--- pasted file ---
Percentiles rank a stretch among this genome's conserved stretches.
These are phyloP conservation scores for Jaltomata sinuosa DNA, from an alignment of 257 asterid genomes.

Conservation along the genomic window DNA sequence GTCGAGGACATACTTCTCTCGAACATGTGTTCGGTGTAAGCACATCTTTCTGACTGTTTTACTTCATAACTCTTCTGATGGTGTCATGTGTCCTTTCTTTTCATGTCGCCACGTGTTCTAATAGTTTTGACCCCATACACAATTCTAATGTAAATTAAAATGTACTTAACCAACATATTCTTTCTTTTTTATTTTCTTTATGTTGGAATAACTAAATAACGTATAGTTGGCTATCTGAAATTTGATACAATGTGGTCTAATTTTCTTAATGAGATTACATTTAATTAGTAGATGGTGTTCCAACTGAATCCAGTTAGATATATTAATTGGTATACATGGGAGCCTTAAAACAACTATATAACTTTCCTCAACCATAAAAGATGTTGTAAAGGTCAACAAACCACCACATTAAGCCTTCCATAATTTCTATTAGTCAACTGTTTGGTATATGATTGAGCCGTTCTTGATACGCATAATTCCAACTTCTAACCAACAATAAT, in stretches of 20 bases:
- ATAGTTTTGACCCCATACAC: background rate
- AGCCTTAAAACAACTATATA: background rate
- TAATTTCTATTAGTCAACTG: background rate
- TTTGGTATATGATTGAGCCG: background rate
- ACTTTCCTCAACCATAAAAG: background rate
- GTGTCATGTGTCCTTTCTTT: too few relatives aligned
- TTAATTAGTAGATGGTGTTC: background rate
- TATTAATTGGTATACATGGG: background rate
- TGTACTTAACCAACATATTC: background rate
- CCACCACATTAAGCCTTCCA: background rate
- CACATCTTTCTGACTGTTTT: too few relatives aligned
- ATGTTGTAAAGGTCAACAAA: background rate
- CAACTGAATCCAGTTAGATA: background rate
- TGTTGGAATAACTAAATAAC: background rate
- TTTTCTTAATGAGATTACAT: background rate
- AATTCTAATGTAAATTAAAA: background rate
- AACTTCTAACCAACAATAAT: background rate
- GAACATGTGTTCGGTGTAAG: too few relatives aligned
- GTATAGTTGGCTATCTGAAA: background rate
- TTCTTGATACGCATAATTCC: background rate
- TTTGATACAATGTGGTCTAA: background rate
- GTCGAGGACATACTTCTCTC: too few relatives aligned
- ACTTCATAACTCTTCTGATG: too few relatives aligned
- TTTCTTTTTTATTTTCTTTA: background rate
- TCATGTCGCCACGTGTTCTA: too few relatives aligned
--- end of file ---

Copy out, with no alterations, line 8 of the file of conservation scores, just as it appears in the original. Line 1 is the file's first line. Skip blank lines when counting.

- ACTTTCCTCAACCATAAAAG: background rate